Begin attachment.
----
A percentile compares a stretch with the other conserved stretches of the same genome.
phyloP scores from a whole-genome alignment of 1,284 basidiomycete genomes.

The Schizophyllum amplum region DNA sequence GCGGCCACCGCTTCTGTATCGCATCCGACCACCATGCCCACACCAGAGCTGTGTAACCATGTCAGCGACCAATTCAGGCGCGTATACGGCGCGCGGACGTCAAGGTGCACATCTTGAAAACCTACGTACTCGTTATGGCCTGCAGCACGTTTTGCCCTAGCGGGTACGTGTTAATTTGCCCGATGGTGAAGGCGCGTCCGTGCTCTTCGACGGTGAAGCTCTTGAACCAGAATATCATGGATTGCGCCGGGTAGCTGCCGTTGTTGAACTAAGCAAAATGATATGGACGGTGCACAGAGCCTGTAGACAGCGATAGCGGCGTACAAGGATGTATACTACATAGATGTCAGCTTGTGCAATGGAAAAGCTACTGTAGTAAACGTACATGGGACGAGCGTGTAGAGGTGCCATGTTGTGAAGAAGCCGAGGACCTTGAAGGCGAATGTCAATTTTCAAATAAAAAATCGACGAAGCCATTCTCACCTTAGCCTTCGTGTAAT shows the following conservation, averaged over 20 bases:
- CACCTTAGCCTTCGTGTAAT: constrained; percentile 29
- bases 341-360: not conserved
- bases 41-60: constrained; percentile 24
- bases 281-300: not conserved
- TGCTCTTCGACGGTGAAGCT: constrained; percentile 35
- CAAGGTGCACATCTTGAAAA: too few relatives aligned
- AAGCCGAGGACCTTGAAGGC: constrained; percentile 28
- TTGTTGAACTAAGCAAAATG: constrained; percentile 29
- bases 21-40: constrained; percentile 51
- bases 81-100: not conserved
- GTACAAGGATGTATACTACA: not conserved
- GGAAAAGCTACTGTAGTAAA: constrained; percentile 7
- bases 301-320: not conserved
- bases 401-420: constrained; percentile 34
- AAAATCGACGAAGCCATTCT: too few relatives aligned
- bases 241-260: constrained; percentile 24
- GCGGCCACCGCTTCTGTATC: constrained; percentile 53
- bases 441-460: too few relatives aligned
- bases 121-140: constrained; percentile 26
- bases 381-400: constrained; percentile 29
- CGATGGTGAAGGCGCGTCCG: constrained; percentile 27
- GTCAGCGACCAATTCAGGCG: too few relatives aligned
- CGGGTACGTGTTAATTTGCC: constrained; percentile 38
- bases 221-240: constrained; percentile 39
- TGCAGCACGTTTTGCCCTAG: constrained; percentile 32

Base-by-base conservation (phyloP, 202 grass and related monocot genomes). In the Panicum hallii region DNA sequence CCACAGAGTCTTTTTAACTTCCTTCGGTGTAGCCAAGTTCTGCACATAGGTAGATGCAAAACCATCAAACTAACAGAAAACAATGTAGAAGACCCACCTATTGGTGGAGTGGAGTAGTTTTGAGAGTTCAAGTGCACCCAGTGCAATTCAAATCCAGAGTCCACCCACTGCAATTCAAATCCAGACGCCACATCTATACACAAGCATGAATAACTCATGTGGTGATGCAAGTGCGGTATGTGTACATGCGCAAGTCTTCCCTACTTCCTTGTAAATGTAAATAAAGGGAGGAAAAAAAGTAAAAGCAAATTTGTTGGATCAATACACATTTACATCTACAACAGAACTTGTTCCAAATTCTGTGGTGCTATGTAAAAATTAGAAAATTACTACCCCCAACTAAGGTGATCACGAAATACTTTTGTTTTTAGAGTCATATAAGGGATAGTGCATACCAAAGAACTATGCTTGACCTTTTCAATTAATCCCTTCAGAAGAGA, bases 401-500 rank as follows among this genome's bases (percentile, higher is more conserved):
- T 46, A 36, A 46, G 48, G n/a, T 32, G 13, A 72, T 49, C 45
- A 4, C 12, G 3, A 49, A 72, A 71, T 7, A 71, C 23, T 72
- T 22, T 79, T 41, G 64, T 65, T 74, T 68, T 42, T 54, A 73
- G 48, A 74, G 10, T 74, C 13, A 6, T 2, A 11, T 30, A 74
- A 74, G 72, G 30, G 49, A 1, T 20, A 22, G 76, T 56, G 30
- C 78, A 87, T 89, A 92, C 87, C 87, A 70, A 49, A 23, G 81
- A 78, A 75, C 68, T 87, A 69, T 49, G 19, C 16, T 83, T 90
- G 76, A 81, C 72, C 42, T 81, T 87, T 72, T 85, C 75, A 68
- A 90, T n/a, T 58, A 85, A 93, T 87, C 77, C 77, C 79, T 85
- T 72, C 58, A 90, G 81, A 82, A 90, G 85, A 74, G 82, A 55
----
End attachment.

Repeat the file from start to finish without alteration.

A percentile compares a stretch with the other conserved stretches of the same genome.
phyloP scores from a whole-genome alignment of 1,284 basidiomycete genomes.

The Schizophyllum amplum region DNA sequence GCGGCCACCGCTTCTGTATCGCATCCGACCACCATGCCCACACCAGAGCTGTGTAACCATGTCAGCGACCAATTCAGGCGCGTATACGGCGCGCGGACGTCAAGGTGCACATCTTGAAAACCTACGTACTCGTTATGGCCTGCAGCACGTTTTGCCCTAGCGGGTACGTGTTAATTTGCCCGATGGTGAAGGCGCGTCCGTGCTCTTCGACGGTGAAGCTCTTGAACCAGAATATCATGGATTGCGCCGGGTAGCTGCCGTTGTTGAACTAAGCAAAATGATATGGACGGTGCACAGAGCCTGTAGACAGCGATAGCGGCGTACAAGGATGTATACTACATAGATGTCAGCTTGTGCAATGGAAAAGCTACTGTAGTAAACGTACATGGGACGAGCGTGTAGAGGTGCCATGTTGTGAAGAAGCCGAGGACCTTGAAGGCGAATGTCAATTTTCAAATAAAAAATCGACGAAGCCATTCTCACCTTAGCCTTCGTGTAAT shows the following conservation, averaged over 20 bases:
- CACCTTAGCCTTCGTGTAAT: constrained; percentile 29
- bases 341-360: not conserved
- bases 41-60: constrained; percentile 24
- bases 281-300: not conserved
- TGCTCTTCGACGGTGAAGCT: constrained; percentile 35
- CAAGGTGCACATCTTGAAAA: too few relatives aligned
- AAGCCGAGGACCTTGAAGGC: constrained; percentile 28
- TTGTTGAACTAAGCAAAATG: constrained; percentile 29
- bases 21-40: constrained; percentile 51
- bases 81-100: not conserved
- GTACAAGGATGTATACTACA: not conserved
- GGAAAAGCTACTGTAGTAAA: constrained; percentile 7
- bases 301-320: not conserved
- bases 401-420: constrained; percentile 34
- AAAATCGACGAAGCCATTCT: too few relatives aligned
- bases 241-260: constrained; percentile 24
- GCGGCCACCGCTTCTGTATC: constrained; percentile 53
- bases 441-460: too few relatives aligned
- bases 121-140: constrained; percentile 26
- bases 381-400: constrained; percentile 29
- CGATGGTGAAGGCGCGTCCG: constrained; percentile 27
- GTCAGCGACCAATTCAGGCG: too few relatives aligned
- CGGGTACGTGTTAATTTGCC: constrained; percentile 38
- bases 221-240: constrained; percentile 39
- TGCAGCACGTTTTGCCCTAG: constrained; percentile 32

Base-by-base conservation (phyloP, 202 grass and related monocot genomes). In the Panicum hallii region DNA sequence CCACAGAGTCTTTTTAACTTCCTTCGGTGTAGCCAAGTTCTGCACATAGGTAGATGCAAAACCATCAAACTAACAGAAAACAATGTAGAAGACCCACCTATTGGTGGAGTGGAGTAGTTTTGAGAGTTCAAGTGCACCCAGTGCAATTCAAATCCAGAGTCCACCCACTGCAATTCAAATCCAGACGCCACATCTATACACAAGCATGAATAACTCATGTGGTGATGCAAGTGCGGTATGTGTACATGCGCAAGTCTTCCCTACTTCCTTGTAAATGTAAATAAAGGGAGGAAAAAAAGTAAAAGCAAATTTGTTGGATCAATACACATTTACATCTACAACAGAACTTGTTCCAAATTCTGTGGTGCTATGTAAAAATTAGAAAATTACTACCCCCAACTAAGGTGATCACGAAATACTTTTGTTTTTAGAGTCATATAAGGGATAGTGCATACCAAAGAACTATGCTTGACCTTTTCAATTAATCCCTTCAGAAGAGA, bases 401-500 rank as follows among this genome's bases (percentile, higher is more conserved):
- T 46, A 36, A 46, G 48, G n/a, T 32, G 13, A 72, T 49, C 45
- A 4, C 12, G 3, A 49, A 72, A 71, T 7, A 71, C 23, T 72
- T 22, T 79, T 41, G 64, T 65, T 74, T 68, T 42, T 54, A 73
- G 48, A 74, G 10, T 74, C 13, A 6, T 2, A 11, T 30, A 74
- A 74, G 72, G 30, G 49, A 1, T 20, A 22, G 76, T 56, G 30
- C 78, A 87, T 89, A 92, C 87, C 87, A 70, A 49, A 23, G 81
- A 78, A 75, C 68, T 87, A 69, T 49, G 19, C 16, T 83, T 90
- G 76, A 81, C 72, C 42, T 81, T 87, T 72, T 85, C 75, A 68
- A 90, T n/a, T 58, A 85, A 93, T 87, C 77, C 77, C 79, T 85
- T 72, C 58, A 90, G 81, A 82, A 90, G 85, A 74, G 82, A 55